Gustatory Imagery

Imagine savouring a warm piece of chocolate cake, or biting into a juicy slice of watermelon on a hot summer day. Gustatory imagery is a literary technique that can make you experience the taste of food and drink through the power of words. It's a feast for the senses and can transport you to a world of flavours and sensations. Whether it's the tanginess of a lemon or the sweetness of honey, gustatory imagery can make your mouth water and your taste buds tingle.

Gustatory Imagery Gustatory Imagery

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Table of contents

    Gustatory imagery: definition of imagery

    Imagine you are eating your favourite meal. How would you describe the taste to someone who has never eaten it before? Describing something that you imagine in detail is an example of imagery. But what is imagery and why is it used?

    Imagery is descriptive language that creates a mental image of different things, such as experiences, places, objects and ideas. Imagery is a type of literary device, so is often used by writers to help convey their message to the reader, and evoke the reader's emotions. Imagery helps us to make sense of the world around us. We can often use it to appeal to the reader's senses.

    There are five basic senses, which are:

    • Sight
    • Hearing

    • Touch

    • Smell

    • Taste

    For each sense, we can use different types of imagery to describe them. These types of imagery are as follows:

    • Visual - associated with our sense of sight.
    • Auditory - associated with our sense of hearing.
    • Tactile - associated with our sense of touch.
    • Olfactory - associated with our sense of smell.
    • Gustatory - associated with our sense of taste.

    Today, we will focus on gustatory imagery.

    Gustatory imagery definition

    Gustatory imagery, a literary device, refers to the author's use of language to represent experiences or sensations of taste. The goal is to create a vivid mental picture that stimulates the reader's taste buds, making the description more immersive and engaging. Such imagery can describe a wide range of taste sensations, from the delectable sweetness of honey to the harsh bitterness of medicine, and everything in between. This type of imagery is particularly effective in food-related texts but can be found across a wide variety of literary genres.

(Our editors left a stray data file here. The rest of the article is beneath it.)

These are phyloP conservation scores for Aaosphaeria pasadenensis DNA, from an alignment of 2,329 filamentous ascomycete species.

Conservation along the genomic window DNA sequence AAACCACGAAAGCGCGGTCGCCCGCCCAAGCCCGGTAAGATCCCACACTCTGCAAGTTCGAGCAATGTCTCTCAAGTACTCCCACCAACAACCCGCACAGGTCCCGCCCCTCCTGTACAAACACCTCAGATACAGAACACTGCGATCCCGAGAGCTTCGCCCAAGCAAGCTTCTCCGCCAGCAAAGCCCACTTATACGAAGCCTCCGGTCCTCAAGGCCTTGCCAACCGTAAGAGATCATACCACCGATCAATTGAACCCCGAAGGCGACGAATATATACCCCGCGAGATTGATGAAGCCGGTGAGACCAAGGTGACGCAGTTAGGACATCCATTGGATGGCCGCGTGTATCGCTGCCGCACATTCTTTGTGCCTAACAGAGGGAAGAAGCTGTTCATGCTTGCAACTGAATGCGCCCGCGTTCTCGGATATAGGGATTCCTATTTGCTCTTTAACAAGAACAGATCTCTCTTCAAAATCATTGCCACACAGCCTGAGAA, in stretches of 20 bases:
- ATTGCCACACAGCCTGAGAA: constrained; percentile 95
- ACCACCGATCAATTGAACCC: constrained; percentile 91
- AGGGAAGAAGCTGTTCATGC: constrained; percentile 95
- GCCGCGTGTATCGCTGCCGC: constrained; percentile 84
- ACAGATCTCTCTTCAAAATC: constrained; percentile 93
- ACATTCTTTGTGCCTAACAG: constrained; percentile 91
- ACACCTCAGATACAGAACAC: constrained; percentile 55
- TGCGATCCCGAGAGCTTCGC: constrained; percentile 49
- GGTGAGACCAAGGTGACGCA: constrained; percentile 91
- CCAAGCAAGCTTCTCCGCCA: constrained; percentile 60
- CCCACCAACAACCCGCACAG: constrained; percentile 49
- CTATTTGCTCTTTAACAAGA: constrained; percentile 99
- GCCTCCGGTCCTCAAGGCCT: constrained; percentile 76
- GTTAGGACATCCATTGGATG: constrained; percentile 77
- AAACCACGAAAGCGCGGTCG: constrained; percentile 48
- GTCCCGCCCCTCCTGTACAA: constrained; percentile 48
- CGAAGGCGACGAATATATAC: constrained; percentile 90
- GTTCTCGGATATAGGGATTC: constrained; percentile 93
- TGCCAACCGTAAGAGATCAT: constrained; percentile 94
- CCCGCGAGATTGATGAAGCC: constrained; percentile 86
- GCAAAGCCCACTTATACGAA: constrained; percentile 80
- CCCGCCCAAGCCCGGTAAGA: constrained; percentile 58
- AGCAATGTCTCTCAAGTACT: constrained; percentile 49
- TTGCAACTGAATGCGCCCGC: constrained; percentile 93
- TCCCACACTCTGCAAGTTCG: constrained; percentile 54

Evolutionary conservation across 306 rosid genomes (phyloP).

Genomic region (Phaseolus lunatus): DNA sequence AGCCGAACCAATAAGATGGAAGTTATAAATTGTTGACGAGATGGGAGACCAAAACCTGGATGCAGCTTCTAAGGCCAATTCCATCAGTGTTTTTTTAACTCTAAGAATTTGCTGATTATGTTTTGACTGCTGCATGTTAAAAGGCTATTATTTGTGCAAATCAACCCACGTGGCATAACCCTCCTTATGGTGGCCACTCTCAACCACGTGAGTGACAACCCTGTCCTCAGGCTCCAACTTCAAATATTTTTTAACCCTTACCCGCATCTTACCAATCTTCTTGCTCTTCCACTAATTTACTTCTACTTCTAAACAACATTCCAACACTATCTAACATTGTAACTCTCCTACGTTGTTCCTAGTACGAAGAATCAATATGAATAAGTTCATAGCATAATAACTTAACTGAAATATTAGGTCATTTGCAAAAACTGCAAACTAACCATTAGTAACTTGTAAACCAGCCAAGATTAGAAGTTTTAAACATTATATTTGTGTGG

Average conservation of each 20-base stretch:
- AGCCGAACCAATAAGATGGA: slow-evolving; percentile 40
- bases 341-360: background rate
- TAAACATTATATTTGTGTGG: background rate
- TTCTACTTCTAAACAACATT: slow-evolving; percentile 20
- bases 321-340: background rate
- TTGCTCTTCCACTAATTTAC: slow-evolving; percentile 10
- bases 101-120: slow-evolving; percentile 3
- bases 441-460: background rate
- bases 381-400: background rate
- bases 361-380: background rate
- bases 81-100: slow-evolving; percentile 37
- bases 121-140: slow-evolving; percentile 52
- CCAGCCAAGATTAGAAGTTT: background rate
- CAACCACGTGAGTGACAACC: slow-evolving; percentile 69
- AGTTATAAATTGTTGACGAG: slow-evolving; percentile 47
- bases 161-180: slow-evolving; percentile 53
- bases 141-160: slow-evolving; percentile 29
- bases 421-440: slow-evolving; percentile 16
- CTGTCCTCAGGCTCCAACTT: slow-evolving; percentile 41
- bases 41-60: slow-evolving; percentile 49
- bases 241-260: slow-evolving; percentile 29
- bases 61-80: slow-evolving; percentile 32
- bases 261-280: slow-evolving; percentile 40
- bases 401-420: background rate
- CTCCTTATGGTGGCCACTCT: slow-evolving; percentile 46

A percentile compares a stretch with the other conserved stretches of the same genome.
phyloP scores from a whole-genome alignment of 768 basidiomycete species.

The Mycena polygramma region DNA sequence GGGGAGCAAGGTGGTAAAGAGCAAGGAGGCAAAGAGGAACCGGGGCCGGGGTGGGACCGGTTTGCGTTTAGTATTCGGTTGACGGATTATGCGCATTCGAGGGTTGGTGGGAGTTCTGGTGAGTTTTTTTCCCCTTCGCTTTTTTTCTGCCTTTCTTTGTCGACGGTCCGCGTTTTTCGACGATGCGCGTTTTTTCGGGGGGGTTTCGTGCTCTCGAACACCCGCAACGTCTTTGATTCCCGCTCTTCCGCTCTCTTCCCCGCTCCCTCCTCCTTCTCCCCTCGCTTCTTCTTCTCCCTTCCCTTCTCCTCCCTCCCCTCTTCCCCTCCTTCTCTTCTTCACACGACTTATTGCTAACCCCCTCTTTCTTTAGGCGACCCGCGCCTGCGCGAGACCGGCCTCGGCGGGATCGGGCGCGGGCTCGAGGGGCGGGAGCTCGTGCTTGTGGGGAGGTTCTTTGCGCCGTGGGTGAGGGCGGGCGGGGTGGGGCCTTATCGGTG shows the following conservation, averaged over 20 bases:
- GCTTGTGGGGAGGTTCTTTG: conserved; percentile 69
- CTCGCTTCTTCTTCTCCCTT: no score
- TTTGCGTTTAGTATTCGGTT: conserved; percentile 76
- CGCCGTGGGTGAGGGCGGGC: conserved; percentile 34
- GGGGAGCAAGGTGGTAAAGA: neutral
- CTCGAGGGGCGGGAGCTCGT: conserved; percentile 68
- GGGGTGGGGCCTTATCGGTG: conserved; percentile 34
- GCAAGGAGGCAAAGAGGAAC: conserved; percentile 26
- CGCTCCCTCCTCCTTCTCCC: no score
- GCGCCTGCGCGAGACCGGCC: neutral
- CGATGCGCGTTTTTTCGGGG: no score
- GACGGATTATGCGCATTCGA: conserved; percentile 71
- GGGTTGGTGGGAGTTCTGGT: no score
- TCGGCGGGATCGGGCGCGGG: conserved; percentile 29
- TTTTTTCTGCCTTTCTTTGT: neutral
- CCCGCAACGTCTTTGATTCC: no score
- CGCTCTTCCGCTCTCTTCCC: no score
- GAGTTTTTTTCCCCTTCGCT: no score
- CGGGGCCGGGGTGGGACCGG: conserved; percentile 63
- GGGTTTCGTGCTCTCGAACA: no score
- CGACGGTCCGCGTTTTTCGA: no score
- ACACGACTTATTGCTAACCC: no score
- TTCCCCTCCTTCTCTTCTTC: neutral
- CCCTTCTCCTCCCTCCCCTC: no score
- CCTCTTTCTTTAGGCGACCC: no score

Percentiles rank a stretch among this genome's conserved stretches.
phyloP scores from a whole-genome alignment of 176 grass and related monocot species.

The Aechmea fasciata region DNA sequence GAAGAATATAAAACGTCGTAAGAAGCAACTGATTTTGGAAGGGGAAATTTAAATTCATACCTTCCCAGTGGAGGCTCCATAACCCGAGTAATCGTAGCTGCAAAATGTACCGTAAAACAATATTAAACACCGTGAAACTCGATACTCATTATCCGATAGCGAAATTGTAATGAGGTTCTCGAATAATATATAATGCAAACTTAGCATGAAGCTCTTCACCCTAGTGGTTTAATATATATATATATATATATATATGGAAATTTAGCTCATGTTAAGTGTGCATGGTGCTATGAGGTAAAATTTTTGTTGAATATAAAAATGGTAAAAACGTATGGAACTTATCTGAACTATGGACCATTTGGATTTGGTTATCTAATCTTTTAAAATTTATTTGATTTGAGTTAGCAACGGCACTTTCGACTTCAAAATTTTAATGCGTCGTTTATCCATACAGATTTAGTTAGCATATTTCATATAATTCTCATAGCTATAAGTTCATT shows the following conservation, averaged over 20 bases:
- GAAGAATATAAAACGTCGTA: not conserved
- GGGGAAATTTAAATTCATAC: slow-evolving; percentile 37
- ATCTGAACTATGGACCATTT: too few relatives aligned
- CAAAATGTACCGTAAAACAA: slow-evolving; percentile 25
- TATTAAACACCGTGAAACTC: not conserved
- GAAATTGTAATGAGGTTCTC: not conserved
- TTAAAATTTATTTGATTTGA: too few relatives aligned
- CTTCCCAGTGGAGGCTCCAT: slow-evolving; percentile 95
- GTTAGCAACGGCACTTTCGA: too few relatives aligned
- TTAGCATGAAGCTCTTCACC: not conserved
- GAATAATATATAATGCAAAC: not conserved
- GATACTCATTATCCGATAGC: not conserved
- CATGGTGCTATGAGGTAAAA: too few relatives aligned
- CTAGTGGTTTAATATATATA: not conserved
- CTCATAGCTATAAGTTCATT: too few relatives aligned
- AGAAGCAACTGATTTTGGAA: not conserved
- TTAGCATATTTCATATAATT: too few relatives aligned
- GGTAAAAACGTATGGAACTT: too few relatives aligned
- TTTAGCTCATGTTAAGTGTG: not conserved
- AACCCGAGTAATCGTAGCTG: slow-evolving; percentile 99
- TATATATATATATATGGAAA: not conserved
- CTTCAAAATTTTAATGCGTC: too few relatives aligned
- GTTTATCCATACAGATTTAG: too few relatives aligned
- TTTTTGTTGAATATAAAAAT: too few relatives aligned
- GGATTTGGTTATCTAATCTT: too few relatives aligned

One sentence summary: Gustatory imagery is a type of descriptive language that is used to describe things that we can taste. It helps to create a mental image so the reader can imagine what something tastes like.

    Effect of gustatory imagery

    Gustatory imagery can often be used to evoke certain memories or emotions in the reader.

    For example, if a writer describes the taste of something that the reader is already familiar with, they may associate it with a memory from the past and will be able to remember the taste.

    Gustatory imagery examples

    Now we know that Gustatory imagery pertains to descriptive language that appeals to the sense of taste, here are a few examples:

    1. In Charles Dickens' Oliver Twist (1838), he writes: 'The gruel disappeared; the boys whispered each other, and winked at Oliver; while his next neighbours nudged him. Child as he was, he was desperate with hunger, and reckless with misery.' This stirs the taste of the gruel, a thin, tasteless porridge.

    2. In William Carlos William's 'This Is Just To Say' (1934): 'Forgive me/ they were delicious/ so sweet/ and so cold' Here, the reader can almost taste the sweet plums from the icebox.

    These examples use gustatory imagery to evoke a sensory reaction in the reader related to the experience of taste. Gustatory imagery can be literal, such as describing the actual flavour of food/drink. The five main tastes of food and drink are as follows:

    • Sweet
    • Umami (savoury/meaty)
    • Salty
    • Bitter
    • Sour

    Some people may consider 'spicy' to be a taste, but it is not. Spice is actually a sensation that triggers a feeling of pain. This is why eating spicy food is not always pleasant!

    Adjectives, nouns, and adverbs

    To describe the literal taste of something, adjectives can be used. For example:

    The juicy apple tasted tangy and sweet.

    Here, gustatory imagery is created through the use of the adjectives 'juicy', 'tangy' and 'sweet'. This creates a mental image for the reader, which helps them to understand what the apple tastes like.

    Gustatory Imagery Photo of an apple StudySmarter

    Fig. 1 - Food can be described by using adjectives.

    Adjectives can also be turned into nouns to describe something. For example:

    The sourness of the lemon complimented the creaminess of the icing.

    Here, the adjectives 'sour' and 'creamy' are turned into nouns by adding 'ness' to the end. These nouns are used to create gustatory imagery as they describe the different qualities of the food.